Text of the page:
In some instances, a foreign object (such as a strand of hay, or a bit of food pellet) lodged in the nasal passage has been found to be the cause of runny nose and apparent chronic nasal infection. Sometimes such a foreign body is not visible without the aid of an endoscopic examination by your veterinarian. Once the item has been located, it is usually necessary to anesthetize the rabbit to allow removal of the object without danger. In other cases, nasal polyps or other growths are found to be at the root of chronic upper respiratory symptoms. But surprisingly, one of the most common culprits causing chronic “snuffles” is undiagnosed dental problems.
Dental Disorders and Chronic Runny Eyes/Nose
Many people are surprised at how common dental problems are in rabbits, and even more puzzled to learn that such problems can cause symptoms such as runny eyes and nose. This is more often seen in older rabbits, as these have had time to develop molar spurs, or molar root problems that can cause inflammation or even develop into infections that spread to the sinuses.
In some older rabbits, gradual onset of metabolic bone disease results in loss of bone density (osteoporosis), especially in the already light bones of the skull. When this happens, the molar and/or incisor roots can very gradually be pushed into the thinning bone as the rabbit chews.
Because rabbit teeth grow continually, the visible portion of the teeth may appear entirely normal. It is only upon radiography that the root problem becomes visible as an intrusion of the tooth roots into the skull bones. This sometimes been called “root overgrowth,” though the term is a bit of a misnomer. The roots are not actually “growing” into the skull, but are being pushed there.
A rabbit’s molars are located almost directly under the eyes. Hence, molar root intrusion into the skull bones can cause occlusion (blockage) of the tear ducts, which run through the skull bones, close to the roof of the mouth, just above the tooth roots. A blocked tear duct will cause tearing and runny eyes, since the tears cannot flow through the ducts and into the back of the mouth, where the duct normally empties. A narrowed duct is more susceptible to becoming plugged with mucus or bacteria. If the duct is not completely occluded, it is often possible for your vet to flush the ducts and help restore normal flow. Whatever discharge comes out the nose from the flush can be A rabbit’s molars are located almost directly under the eye socket. When molar problems (spurs, root intrusion, abscess) develop, symptoms such as runny eyes can be a clue that something’s amiss. collected and sent to a lab for culture and sensitivity testing.
Severe molar root intrusion can also be the cause of retrobulbar abscesses (i.e., abscesses located behind the eye, inside the skull). In some cases, the root has been known to puncture through the bone of the eye socket and into the eyeball itself, causing an intraocular (i.e., inside the eyeball) infection. Such severe problems may require the expertise of a licenses veterinary ophthalmologist, and your own vet may be able to refer you to one in your area, if necessary.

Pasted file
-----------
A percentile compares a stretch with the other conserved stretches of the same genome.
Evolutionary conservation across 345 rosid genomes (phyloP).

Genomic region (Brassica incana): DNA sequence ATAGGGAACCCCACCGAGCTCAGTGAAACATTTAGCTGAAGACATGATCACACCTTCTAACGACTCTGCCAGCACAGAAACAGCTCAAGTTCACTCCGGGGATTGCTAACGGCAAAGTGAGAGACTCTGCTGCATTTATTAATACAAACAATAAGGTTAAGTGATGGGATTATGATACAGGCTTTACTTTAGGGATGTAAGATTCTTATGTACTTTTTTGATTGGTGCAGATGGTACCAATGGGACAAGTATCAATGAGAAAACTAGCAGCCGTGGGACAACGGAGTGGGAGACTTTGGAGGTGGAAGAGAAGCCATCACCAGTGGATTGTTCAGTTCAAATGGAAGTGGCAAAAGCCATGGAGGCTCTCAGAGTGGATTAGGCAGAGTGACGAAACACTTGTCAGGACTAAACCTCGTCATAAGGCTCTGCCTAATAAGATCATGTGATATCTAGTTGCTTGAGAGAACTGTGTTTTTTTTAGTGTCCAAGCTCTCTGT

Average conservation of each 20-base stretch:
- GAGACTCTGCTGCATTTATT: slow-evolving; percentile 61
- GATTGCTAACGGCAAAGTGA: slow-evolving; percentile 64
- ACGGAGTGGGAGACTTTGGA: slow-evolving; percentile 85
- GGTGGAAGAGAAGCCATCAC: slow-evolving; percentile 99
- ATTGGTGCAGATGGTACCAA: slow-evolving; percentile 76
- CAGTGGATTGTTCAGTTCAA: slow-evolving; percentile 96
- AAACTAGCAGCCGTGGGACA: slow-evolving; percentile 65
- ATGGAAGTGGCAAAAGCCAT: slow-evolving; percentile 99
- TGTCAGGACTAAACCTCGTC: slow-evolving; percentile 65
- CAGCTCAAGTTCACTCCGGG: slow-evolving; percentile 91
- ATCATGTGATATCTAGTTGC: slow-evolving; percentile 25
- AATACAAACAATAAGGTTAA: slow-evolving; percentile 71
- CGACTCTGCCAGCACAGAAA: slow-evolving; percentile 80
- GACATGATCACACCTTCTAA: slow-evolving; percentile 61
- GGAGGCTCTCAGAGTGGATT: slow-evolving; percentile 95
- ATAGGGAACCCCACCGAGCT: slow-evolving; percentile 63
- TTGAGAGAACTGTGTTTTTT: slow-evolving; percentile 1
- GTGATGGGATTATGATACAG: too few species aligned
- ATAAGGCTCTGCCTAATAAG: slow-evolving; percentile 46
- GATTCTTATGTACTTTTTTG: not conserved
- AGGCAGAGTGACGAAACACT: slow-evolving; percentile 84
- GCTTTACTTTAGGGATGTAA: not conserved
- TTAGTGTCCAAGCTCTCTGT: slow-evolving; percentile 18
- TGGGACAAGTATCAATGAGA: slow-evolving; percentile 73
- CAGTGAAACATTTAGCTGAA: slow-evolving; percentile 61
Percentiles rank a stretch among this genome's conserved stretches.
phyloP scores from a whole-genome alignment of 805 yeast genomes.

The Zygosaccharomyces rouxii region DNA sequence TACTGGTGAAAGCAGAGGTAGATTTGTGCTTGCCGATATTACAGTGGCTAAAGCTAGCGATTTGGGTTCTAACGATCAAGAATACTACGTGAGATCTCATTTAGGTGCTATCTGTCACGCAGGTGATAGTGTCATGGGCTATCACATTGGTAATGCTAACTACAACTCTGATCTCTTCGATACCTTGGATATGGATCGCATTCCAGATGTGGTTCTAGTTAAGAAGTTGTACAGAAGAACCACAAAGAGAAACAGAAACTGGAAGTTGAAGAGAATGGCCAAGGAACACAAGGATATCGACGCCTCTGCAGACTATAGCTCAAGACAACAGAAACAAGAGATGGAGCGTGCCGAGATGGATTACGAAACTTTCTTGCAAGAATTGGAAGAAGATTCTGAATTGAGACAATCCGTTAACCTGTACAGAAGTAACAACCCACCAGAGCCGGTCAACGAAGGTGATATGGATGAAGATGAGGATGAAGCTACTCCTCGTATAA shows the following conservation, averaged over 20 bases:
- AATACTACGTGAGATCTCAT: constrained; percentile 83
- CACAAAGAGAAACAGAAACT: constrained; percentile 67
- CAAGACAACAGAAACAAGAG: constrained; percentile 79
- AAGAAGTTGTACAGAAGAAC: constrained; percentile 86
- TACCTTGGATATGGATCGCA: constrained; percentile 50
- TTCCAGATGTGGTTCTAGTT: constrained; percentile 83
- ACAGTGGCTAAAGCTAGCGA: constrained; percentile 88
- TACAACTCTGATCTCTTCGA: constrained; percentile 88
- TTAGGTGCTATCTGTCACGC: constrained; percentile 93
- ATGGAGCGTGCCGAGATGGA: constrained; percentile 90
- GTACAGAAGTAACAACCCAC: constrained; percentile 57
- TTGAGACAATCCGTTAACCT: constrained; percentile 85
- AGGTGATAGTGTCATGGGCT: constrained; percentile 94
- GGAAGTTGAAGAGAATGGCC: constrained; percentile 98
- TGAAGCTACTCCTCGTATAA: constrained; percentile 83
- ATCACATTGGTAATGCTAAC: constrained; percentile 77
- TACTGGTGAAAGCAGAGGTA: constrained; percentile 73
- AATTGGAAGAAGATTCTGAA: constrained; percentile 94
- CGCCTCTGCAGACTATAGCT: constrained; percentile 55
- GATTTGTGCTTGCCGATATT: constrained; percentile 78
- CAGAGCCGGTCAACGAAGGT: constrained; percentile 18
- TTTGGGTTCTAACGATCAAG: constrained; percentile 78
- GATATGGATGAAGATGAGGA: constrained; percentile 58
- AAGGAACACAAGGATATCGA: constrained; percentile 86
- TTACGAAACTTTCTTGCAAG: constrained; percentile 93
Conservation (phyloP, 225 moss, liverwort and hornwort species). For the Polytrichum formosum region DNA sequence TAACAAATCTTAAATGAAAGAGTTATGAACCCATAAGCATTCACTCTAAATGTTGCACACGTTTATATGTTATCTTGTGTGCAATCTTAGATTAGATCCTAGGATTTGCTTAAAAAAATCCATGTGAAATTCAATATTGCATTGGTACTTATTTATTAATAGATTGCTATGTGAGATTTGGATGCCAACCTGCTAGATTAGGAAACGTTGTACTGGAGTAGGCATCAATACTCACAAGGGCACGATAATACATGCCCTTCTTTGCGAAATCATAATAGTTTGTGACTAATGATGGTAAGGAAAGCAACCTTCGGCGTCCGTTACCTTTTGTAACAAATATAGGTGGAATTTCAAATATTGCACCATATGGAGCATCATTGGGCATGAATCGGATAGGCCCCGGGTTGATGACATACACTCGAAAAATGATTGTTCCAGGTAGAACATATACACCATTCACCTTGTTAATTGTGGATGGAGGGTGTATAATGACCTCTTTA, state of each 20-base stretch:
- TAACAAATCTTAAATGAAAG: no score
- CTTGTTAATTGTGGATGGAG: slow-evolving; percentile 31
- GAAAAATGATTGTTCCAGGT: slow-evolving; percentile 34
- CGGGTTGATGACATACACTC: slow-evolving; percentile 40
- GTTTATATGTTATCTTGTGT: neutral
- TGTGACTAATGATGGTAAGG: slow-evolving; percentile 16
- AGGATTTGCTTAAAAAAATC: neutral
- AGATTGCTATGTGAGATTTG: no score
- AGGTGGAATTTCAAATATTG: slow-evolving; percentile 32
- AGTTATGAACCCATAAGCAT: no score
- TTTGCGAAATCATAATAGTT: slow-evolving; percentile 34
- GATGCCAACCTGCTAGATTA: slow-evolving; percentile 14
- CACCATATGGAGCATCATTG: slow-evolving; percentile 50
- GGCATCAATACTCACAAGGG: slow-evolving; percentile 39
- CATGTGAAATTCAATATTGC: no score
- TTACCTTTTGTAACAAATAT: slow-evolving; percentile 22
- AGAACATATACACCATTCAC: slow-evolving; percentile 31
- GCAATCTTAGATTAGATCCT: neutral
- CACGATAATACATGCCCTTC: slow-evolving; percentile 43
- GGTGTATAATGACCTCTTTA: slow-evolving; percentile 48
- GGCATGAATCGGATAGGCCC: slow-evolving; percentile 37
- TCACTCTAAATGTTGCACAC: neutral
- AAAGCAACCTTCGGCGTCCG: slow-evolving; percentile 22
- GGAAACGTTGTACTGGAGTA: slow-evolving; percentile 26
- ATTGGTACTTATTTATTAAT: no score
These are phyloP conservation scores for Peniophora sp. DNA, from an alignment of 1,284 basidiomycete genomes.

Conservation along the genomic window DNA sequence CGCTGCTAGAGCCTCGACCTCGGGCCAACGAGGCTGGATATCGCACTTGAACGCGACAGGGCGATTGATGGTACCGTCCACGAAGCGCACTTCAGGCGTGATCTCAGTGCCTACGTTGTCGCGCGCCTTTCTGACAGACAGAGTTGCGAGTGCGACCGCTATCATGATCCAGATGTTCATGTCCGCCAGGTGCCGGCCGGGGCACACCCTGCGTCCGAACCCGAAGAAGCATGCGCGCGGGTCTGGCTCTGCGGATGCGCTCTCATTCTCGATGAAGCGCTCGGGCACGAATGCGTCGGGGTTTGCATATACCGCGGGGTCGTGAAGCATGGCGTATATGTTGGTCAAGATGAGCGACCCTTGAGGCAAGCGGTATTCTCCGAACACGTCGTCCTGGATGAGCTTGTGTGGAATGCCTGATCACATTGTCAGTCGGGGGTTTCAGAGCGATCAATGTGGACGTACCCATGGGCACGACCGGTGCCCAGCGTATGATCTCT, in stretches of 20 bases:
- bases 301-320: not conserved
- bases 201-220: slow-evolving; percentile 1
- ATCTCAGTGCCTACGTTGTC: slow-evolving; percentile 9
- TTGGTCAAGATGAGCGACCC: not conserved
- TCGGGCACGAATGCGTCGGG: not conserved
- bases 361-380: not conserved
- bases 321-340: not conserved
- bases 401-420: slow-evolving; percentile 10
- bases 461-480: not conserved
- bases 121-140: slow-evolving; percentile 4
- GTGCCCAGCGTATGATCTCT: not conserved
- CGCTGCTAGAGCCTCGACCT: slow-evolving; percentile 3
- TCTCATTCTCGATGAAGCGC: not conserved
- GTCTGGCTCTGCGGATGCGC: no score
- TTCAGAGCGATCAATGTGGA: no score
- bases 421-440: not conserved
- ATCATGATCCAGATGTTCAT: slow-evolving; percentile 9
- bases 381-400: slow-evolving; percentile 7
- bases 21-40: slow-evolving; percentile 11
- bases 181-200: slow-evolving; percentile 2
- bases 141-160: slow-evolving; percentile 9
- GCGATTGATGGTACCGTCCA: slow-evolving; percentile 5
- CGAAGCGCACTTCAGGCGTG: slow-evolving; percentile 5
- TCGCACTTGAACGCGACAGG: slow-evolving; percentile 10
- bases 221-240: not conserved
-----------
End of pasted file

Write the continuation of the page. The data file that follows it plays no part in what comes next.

Even incisor (front tooth) roots can be pushed backwards into the skull and occlude the tear ducts. Again, this is usually visible only with radiography. Although your vet may suggest that incisor or molar removal may solve the teary eye problem, there are no guarantees. If the chronic trauma to the area already has caused enough scarring in the bone, even tooth removal may not open a blocked duct. You and your vet should confer to decide whether complete tooth removal to attempt to restore tear duct function is worth the risk.
Alleviating the Symptoms of Runny Eyes and Runny Nose
Runny eyes that cannot be permanently repaired via tear duct flush may cause skin burns and irritation where the caustic tears collect on the skin. It is usually helpful to apply warm washcloth compresses to the affected areas daily, to help soften the dried tears, and then gently rub them away. A fine-toothed, small flea comb may be useful in helping remove softened crusts from the fur.
One excellent way to help a bunny with chronic runny eyes is to allow him/her to choose a spayed/neutered mate from among those at your local rabbit rescuer’s foster home. Bonded bunnies spend a good deal of time grooming each other’s faces, and we know of some bonded bunnies who once had very irritated skin from constant tearing who became completely symptom-free once they had mates to groom away those tears.
A very clogged nose is definitely a problem, as rabbits are obligate nasal breathers. You can help clear your bunny’s nose temporarily by gently suctioning with a pediatric ear syringe. Ask your vet about using a mild, pediatric antihistamine such as Benadryl to help shrink swollen nasal membranes. Together with a tear duct flush, which also helps flush the nasal passages, these treatments can be very effective at clearing the bunny’s breathing route.
Whatever the cause of your bunny’s problem, the sooner you allow your vet to perform the right tests and prescribe the proper treatment, the better your bunny will be able to breathe easily and be on the road to better health.